Trumpeter Mike Wade is based in Cincinnati, OH. I first heard Mike as a judge on the old BET Jazz show Jazz Discovery, a show which invited unsigned jazz artists to compete via video submissions before a panel of judges. … Continue reading
Trumpeter Mike Wade is based in Cincinnati, OH. I first heard Mike as a judge on the old BET Jazz show Jazz Discovery, a show which invited unsigned jazz artists to compete via video submissions before a panel of judges. Mike has gone on to perform with all manner of jazz royalty, and R&B notables, as well as within his hometown DC-centric go-go music tradition. His affiliations have included David “Fathead” Newman, Gary Bartz, Mulgrew Miller, Rene Marie, Marc Cary, Bootsy Collins, and Ricky Wellman. For his latest release Mike Wade has further expanded his stylistic umbrella to embrace the New Orleans brass band tradition to produce his new Nasty Nati Brass Band release, a Cincinnati take on that indelible sound. Clearly some questions for Mike Wade are in order.
Mike Wade & The Nasty NATI Brass Band
This record represents a bit of a departure from your previous efforts. What was the idea and the plan for this Nasty Nati Brass Band record?
The ultimate plan and concept for The Nasty NATI Brass Band is to pay homage to the Midwest horn bands of FUNK music, capture the rich, syncopated rhythms and joy of the New Orleans second line, blend the strong, driving rhythms of DC Go-Go music (MY HOMETOWN), and last but not least always create and have the presence of funky Latin rhythms as inspiration! These are the four musical building blocks that we THE NASTY NATI BRASS BAND hang our hat on. We plan to record two more CD’s this year (2021). Another TNNBB CD and a TNNBB Christmas CD.
There’s obvious inspiration here from the New Orleans brass band tradition. What was it about that tradition that you wanted to bring to this project?
Mainly to create music inspired and enriched with the incredible, contagious ability that the New Orleans second line has to bring people together for a good time, NO MATTER WHAT!
When I hear the spoken word of Dr. G. Scott Jones on this record, I’m reminded of one of the voices in the Last Poets. Talk about the spoken word element on this record, and particularly your social justice intent. and whether the Last Poets were part of your inspiration.
Dr. Jones wrote the music for our Tribute to Tamir Rice. I created the groove fir this song and the arrangement. The poet is Maurice Suttles, a former student of mine in high school, that played tenor drum in my Drumline. Maurice has recorded three of my CD’s since graduating from high school.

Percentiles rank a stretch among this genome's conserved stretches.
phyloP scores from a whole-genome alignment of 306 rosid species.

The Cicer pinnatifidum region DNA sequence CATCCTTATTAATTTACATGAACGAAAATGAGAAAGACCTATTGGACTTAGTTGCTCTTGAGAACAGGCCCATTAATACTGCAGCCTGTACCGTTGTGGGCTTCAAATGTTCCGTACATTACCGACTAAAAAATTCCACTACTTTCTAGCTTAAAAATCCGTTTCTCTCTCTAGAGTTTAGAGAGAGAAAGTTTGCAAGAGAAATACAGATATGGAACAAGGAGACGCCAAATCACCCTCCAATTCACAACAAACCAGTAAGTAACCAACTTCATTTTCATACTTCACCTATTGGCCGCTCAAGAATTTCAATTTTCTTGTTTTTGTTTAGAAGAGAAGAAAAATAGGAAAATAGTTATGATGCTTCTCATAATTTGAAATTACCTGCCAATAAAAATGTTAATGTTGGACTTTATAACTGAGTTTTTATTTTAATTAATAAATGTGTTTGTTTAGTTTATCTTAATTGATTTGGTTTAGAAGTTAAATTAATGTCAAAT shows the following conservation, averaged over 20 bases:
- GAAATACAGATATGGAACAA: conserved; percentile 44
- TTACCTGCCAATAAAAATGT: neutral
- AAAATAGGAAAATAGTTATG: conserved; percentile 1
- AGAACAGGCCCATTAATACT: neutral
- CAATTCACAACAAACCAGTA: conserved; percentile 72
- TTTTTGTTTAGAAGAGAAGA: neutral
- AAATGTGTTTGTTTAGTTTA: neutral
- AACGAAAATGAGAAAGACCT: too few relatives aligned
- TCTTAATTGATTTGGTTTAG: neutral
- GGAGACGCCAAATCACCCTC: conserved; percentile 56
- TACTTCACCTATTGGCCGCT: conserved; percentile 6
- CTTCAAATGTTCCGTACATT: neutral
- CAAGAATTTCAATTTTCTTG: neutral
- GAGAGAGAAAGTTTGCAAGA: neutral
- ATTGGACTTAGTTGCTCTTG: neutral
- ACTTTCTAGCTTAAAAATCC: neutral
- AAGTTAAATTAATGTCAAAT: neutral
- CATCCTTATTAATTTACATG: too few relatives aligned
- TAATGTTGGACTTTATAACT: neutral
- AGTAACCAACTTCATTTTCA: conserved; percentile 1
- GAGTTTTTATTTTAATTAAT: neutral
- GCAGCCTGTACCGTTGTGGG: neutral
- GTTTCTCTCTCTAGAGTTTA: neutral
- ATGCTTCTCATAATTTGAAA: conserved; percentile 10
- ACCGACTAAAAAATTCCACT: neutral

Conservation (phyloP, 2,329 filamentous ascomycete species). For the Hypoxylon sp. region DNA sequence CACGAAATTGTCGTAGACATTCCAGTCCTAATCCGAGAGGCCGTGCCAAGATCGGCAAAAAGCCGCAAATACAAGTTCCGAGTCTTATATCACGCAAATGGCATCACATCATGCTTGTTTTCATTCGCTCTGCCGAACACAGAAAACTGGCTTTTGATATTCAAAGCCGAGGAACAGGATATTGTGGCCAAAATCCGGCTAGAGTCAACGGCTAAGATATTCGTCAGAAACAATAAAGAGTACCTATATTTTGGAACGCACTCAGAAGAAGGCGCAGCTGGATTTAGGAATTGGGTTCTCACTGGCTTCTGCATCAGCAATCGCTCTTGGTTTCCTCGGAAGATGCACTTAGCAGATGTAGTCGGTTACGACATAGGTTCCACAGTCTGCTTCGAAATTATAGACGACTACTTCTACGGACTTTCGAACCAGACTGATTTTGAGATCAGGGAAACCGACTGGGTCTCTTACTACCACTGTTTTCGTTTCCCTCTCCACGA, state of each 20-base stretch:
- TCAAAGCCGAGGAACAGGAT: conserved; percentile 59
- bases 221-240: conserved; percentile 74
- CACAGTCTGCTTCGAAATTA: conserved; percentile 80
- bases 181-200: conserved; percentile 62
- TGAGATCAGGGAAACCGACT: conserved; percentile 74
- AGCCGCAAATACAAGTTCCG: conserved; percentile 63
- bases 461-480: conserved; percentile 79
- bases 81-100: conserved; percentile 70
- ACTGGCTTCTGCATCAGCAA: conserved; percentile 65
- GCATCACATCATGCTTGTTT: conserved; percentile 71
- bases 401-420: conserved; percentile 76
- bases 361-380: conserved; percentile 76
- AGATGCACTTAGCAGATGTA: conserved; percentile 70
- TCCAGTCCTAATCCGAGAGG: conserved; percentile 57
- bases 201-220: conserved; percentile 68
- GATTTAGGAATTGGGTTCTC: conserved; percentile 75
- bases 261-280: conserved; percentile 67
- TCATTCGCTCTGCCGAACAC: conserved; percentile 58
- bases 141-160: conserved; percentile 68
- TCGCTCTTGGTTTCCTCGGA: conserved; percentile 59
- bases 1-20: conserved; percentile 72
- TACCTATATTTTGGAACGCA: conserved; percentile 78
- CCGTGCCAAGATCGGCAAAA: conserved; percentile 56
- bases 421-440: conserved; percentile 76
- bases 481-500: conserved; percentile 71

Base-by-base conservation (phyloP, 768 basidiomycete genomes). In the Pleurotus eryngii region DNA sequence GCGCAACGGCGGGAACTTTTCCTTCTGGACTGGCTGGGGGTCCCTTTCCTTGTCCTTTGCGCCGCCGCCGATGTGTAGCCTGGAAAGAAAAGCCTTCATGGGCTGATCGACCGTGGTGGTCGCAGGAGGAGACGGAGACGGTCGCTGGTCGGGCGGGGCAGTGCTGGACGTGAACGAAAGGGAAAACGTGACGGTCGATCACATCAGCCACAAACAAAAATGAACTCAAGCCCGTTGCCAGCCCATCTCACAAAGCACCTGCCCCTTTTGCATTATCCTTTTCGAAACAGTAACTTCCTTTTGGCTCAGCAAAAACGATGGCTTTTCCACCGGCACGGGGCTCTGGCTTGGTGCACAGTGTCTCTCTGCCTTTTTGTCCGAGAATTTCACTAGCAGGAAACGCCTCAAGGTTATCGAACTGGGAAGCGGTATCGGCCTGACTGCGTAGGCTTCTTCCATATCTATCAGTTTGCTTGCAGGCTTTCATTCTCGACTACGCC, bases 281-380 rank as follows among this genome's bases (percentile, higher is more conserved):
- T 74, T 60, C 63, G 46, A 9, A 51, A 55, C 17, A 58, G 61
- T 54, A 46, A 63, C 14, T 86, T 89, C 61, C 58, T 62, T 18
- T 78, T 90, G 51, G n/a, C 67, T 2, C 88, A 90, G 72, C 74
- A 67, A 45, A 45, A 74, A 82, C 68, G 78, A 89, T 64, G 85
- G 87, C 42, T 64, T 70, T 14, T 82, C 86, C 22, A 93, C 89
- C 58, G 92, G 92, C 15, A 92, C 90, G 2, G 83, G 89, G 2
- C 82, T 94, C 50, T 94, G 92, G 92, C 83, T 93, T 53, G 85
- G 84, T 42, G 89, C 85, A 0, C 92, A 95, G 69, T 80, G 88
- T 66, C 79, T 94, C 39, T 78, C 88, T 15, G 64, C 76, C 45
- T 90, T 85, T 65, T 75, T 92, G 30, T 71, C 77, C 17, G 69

These are Dr. Jones responses: The melodic concept is influenced by the music of John Coltrane. The desire to include spoken stems from years of studying Gil Scot Heron, The Last Poets, and Charles Mingus.
Our intent for social justice as a group is through music try to get people to listen to each other and understand the pain and suffering that exists in all of the terrible incidents that have taken place and continue to take place among these cases.
You’ve contributed several of the arrangements on this record, but have kind of deferred to the whole, rather than have this be a complete showcase for your trumpet artistry. What was your overall sense of this record in that regard?
My overall sense of not showcasing all of my trumpet artistry on this CD is to SHOWCASE more my ability to produce, bandlead, compose and arrange great music projects to the world. As we go forward in music production, they’ll be plenty of opportunities to add more of my trumpet artistry within our productions, but only if needed and desired through our compositions and concept.
Do you view this Nasty Nati Brass Band as an ongoing project or a special one-time project, and what are your plans going forward?
This recording is one of many recordings that TNNBB plans to record. This is definitely not a one and done band or project. We’re just getting started!
You’ve spoken about your efforts at, as you characterize it: “introduce other talent, musical styles, group collaboration & group musical concepts”. Please tell us about your work in that regard.
I have a CD called Mike Wade “Reality” where I collaborated with two different production teams and The REALITY BAND who recorded 4 to 5 songs in the studio to finish the CD off. On this CD I challenged rappers to create original raps to original music that also used different arrangements and road maps from top to bottom. I also challenged myself in my approach to these tracks, from creating selective horn parts to heavy or sparse improv. The Band was challenged because we had to sound and do a bit more than just cover our material, we had play in such a way to where the band did not come off sounding dated. In the end, I introduced several new rappers to the world, created some original music that was blended with a few old famous jazz samples and several different styles of music! Mike Wade’s “REALITY” CD is available at www.mikewademusic.net
Is this brass band project something you are planning on taking on the road? And do you ever envision this as New Orleans-style marching band music that you’ll literally take to the streets?
The Nasty NATI Brass Band is first and foremost a BRASS BAND! We do funerals, weddings, parades, etc., etc. just like any BRASS BAND for our communities! I have and plan to continue to take the Brass Band on the road. We’ve performed at Blues Alley in the Georgetown section of Washington, D.C. before the pandemic! We’ve performed in West Virginia opening for the Force MD’s and Dru Hill. We’ve performing in Louisville, Lexington, Akron, Cleveland & Columbus, OH. As far as taking New Orleans second-line to the streets, this group has been there and done that, and continue to do that!!!!!